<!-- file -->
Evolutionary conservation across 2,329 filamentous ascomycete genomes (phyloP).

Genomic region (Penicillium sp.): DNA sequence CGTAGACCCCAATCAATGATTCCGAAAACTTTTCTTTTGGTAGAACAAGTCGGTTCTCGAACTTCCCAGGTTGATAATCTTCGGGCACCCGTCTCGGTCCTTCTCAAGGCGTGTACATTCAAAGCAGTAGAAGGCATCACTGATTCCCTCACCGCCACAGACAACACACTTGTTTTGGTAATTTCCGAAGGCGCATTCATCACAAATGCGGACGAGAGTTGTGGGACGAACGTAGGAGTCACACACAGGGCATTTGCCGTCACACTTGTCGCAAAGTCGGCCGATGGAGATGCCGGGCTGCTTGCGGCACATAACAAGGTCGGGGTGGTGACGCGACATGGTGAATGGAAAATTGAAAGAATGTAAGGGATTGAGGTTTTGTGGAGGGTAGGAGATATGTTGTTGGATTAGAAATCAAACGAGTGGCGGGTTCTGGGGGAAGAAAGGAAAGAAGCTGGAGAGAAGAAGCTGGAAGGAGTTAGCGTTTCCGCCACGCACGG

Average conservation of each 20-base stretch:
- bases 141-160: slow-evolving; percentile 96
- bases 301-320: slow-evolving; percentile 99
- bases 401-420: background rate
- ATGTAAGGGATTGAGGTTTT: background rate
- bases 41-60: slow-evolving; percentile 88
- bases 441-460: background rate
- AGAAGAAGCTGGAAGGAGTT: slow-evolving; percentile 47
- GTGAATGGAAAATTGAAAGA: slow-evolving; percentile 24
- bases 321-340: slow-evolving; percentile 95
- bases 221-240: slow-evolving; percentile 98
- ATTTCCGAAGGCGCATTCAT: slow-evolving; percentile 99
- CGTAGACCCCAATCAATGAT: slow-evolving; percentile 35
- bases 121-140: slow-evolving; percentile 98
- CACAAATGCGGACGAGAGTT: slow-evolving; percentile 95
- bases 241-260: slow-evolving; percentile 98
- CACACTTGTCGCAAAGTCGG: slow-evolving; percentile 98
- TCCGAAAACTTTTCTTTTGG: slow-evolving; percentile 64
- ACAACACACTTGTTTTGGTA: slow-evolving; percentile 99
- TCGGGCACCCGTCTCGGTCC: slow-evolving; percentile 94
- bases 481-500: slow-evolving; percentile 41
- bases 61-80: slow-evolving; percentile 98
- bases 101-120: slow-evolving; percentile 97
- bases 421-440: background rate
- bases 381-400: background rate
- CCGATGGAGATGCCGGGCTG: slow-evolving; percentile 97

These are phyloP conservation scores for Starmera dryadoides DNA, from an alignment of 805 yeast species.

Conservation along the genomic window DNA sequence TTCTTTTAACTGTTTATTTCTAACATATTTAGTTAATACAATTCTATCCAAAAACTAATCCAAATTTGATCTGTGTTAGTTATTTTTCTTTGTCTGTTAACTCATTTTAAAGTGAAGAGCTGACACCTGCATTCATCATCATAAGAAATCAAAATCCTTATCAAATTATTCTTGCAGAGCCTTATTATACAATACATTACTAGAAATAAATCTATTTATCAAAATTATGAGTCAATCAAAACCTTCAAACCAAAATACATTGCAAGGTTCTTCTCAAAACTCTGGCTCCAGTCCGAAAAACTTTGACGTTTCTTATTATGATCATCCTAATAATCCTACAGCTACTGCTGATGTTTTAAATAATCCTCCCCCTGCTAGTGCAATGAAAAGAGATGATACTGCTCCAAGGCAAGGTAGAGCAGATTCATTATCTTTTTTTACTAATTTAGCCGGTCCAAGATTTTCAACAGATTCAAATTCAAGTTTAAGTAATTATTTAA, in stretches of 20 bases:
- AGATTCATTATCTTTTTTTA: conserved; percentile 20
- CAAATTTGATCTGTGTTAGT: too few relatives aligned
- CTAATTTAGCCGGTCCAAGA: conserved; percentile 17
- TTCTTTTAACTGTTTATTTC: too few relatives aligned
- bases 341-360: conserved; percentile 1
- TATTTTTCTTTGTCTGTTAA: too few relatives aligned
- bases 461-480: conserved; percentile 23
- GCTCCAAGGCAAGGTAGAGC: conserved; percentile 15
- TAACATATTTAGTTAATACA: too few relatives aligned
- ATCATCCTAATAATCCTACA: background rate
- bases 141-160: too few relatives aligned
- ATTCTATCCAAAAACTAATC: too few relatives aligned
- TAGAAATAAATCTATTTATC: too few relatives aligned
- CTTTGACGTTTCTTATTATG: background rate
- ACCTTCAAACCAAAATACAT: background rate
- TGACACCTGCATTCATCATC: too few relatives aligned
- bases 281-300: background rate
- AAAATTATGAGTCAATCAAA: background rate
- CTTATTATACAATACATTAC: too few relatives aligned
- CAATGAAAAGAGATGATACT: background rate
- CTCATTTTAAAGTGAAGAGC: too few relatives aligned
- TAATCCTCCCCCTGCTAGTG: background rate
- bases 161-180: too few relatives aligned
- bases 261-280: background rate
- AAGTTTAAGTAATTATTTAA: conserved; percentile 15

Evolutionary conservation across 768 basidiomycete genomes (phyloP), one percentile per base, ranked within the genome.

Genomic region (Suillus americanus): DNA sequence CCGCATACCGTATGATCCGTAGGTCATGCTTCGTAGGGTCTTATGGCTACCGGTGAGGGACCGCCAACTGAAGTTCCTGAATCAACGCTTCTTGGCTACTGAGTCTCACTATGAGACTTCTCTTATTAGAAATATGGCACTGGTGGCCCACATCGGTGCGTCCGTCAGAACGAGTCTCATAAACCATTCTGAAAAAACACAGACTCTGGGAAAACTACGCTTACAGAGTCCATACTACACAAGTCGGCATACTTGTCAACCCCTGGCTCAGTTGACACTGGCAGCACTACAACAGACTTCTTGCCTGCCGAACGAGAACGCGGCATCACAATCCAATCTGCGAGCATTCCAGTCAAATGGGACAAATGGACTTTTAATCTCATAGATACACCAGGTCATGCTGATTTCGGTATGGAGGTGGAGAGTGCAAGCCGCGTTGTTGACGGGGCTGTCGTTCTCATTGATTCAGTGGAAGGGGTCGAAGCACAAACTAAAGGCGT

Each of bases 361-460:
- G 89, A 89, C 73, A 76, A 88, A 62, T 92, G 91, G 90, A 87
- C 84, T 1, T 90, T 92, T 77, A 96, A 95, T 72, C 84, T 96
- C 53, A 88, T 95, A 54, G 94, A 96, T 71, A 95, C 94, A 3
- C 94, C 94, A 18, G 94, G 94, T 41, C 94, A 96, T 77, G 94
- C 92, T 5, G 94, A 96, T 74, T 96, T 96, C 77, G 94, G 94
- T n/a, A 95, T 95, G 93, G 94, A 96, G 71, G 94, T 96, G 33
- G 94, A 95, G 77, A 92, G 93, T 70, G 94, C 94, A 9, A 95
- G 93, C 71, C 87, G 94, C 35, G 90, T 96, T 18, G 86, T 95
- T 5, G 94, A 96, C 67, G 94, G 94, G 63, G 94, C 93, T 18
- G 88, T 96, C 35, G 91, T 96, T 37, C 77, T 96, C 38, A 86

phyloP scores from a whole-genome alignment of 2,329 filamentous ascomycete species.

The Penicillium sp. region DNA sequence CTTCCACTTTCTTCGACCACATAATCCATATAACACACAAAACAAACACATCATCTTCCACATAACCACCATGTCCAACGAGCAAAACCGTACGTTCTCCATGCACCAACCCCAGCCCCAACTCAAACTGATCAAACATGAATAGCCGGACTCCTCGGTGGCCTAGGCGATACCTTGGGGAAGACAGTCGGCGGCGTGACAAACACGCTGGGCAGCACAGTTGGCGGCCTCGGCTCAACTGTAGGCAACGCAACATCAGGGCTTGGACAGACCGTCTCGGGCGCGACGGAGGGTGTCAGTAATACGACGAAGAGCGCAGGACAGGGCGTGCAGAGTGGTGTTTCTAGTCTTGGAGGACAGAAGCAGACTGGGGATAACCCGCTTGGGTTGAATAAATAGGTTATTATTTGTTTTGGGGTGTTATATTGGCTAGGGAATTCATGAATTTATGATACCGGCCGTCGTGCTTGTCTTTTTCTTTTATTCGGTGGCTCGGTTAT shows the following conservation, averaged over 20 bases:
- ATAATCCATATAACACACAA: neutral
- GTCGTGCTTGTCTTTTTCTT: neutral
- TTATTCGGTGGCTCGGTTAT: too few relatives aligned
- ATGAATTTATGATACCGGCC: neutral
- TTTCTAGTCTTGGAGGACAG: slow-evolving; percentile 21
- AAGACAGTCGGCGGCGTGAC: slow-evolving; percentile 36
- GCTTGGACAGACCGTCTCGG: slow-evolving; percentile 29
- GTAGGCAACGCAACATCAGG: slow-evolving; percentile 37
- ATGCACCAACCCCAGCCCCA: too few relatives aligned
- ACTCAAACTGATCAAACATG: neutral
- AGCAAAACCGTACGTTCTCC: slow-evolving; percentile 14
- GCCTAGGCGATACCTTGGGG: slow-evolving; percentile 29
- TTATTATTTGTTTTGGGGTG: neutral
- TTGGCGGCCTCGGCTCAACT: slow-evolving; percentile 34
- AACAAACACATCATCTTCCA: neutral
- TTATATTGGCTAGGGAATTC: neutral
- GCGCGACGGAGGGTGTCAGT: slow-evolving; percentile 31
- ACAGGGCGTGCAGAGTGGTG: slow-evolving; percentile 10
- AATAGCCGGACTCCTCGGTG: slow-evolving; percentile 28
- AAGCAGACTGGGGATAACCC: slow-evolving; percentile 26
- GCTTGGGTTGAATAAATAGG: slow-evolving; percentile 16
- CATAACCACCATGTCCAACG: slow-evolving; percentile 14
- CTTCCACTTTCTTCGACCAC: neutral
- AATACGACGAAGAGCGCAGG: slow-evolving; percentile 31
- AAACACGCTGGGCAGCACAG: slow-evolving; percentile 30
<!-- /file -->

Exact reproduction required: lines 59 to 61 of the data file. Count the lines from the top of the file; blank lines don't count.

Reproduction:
- G 89, A 89, C 73, A 76, A 88, A 62, T 92, G 91, G 90, A 87
- C 84, T 1, T 90, T 92, T 77, A 96, A 95, T 72, C 84, T 96
- C 53, A 88, T 95, A 54, G 94, A 96, T 71, A 95, C 94, A 3